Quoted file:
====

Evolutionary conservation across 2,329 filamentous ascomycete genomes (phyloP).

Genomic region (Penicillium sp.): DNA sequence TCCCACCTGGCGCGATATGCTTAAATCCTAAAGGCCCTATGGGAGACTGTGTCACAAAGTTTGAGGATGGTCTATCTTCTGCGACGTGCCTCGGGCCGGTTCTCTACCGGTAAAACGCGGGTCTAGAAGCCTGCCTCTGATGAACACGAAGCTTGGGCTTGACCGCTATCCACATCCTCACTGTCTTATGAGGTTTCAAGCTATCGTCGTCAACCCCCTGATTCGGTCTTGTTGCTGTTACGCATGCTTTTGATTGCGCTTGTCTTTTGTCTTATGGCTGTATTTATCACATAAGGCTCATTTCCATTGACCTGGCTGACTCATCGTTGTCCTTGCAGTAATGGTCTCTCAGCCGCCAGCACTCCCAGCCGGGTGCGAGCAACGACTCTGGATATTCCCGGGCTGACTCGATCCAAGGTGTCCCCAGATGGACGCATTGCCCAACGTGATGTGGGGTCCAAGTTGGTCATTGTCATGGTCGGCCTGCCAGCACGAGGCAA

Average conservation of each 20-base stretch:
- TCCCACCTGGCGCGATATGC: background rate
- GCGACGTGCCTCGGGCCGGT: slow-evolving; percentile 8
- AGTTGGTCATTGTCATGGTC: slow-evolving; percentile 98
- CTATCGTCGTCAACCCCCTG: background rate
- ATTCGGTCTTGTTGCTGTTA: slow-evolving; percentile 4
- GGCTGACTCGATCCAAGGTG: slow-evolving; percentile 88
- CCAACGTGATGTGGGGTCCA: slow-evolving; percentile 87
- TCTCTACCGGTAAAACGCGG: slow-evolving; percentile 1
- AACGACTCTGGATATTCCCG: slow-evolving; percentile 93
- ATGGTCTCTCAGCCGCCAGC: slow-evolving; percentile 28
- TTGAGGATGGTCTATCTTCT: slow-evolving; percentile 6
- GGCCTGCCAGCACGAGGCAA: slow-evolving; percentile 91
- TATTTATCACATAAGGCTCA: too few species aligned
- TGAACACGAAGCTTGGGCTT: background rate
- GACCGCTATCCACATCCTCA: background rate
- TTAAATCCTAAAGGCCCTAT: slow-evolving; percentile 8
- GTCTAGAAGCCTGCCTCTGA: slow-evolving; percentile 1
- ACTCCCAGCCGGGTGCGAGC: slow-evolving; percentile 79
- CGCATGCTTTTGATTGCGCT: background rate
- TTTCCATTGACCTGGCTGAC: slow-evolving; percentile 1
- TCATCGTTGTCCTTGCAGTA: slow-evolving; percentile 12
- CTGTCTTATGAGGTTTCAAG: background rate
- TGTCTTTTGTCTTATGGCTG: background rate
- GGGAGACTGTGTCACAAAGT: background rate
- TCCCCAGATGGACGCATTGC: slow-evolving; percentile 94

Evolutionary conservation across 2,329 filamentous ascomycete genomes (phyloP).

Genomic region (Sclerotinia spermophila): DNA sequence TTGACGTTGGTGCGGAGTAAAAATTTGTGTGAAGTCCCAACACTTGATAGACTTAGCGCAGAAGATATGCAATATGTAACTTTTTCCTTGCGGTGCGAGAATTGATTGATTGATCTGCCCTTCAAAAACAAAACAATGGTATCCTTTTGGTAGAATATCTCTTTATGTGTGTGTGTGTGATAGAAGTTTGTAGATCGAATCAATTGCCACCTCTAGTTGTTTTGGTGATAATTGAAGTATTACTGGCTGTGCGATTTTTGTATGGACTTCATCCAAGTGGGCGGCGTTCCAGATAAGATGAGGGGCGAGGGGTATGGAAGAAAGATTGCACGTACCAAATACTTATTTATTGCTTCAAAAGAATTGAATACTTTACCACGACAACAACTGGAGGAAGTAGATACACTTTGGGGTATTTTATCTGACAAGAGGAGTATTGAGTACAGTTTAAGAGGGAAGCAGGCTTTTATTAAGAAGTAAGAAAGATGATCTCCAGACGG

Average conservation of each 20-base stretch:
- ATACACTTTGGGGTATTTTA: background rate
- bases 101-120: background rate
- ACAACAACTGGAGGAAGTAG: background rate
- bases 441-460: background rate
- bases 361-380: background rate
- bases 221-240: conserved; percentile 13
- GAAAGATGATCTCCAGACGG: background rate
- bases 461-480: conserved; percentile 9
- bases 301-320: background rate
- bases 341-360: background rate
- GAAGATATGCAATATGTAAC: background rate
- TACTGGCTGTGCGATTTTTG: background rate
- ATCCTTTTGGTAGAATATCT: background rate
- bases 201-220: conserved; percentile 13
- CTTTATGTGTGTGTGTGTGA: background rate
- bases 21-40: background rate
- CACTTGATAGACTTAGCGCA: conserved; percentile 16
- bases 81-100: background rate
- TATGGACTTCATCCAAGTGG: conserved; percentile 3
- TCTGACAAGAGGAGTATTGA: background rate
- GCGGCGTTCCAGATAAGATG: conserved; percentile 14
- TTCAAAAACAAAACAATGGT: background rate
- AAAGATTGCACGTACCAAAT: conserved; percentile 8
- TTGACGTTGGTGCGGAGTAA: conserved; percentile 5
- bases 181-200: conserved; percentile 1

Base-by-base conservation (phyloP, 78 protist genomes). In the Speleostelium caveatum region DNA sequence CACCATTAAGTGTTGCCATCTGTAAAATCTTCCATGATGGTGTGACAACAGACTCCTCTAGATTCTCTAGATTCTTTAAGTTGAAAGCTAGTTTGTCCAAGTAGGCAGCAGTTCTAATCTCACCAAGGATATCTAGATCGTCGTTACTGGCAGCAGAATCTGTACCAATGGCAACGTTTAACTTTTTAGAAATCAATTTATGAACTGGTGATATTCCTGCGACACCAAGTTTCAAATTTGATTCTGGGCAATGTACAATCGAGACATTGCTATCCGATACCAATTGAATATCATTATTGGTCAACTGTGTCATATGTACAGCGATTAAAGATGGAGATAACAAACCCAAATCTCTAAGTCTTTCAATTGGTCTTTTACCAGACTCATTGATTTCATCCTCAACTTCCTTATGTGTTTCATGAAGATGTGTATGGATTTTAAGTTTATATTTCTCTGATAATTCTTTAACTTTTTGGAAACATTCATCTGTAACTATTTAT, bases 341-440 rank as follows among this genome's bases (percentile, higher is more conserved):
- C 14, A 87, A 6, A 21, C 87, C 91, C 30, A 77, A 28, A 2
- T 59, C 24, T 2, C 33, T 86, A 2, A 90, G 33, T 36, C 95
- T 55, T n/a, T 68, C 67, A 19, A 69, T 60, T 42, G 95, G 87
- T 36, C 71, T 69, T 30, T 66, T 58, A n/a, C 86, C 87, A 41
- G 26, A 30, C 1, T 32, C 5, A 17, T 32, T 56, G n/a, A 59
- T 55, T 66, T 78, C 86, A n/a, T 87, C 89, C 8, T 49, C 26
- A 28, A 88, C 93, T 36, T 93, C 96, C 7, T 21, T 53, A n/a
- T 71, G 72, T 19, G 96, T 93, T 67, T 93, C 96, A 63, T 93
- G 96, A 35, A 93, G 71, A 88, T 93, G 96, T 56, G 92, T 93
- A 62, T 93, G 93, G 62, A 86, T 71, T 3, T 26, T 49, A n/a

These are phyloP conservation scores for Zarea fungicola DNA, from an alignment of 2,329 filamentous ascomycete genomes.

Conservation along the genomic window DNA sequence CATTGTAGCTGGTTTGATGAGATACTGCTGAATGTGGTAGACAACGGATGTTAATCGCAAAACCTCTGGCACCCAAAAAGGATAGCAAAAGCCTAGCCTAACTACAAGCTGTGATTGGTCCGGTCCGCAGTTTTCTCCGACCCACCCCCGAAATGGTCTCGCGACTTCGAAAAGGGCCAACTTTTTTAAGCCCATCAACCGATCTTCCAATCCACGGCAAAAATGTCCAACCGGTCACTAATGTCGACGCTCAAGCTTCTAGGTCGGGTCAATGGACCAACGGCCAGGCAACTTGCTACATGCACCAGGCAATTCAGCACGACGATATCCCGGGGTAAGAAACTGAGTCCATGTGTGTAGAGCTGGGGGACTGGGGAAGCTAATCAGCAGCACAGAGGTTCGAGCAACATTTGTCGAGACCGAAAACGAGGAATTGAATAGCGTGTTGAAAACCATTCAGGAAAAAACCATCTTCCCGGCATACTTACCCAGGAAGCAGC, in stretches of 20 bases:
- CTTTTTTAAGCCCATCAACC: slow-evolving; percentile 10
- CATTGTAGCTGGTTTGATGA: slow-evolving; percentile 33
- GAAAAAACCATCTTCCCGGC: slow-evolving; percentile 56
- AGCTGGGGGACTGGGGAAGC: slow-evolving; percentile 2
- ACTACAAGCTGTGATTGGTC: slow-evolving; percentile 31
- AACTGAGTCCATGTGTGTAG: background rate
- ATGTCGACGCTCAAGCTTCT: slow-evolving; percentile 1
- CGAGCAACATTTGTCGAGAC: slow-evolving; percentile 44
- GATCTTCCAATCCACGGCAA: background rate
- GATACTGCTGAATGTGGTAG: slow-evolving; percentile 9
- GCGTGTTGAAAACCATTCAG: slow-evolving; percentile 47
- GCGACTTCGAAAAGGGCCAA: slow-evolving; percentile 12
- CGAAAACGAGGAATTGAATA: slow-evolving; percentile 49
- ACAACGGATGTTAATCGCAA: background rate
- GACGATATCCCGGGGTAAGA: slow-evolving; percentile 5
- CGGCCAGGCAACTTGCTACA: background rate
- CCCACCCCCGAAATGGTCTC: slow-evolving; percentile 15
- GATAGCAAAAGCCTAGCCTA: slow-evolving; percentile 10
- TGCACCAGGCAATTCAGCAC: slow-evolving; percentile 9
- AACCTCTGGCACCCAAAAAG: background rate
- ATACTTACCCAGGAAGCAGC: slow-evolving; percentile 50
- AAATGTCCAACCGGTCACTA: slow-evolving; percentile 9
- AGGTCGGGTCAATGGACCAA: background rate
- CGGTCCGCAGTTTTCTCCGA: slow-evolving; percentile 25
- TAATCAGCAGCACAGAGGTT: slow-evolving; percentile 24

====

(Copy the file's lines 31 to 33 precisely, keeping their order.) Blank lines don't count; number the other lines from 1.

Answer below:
Average conservation of each 20-base stretch:
- ATACACTTTGGGGTATTTTA: background rate
- bases 101-120: background rate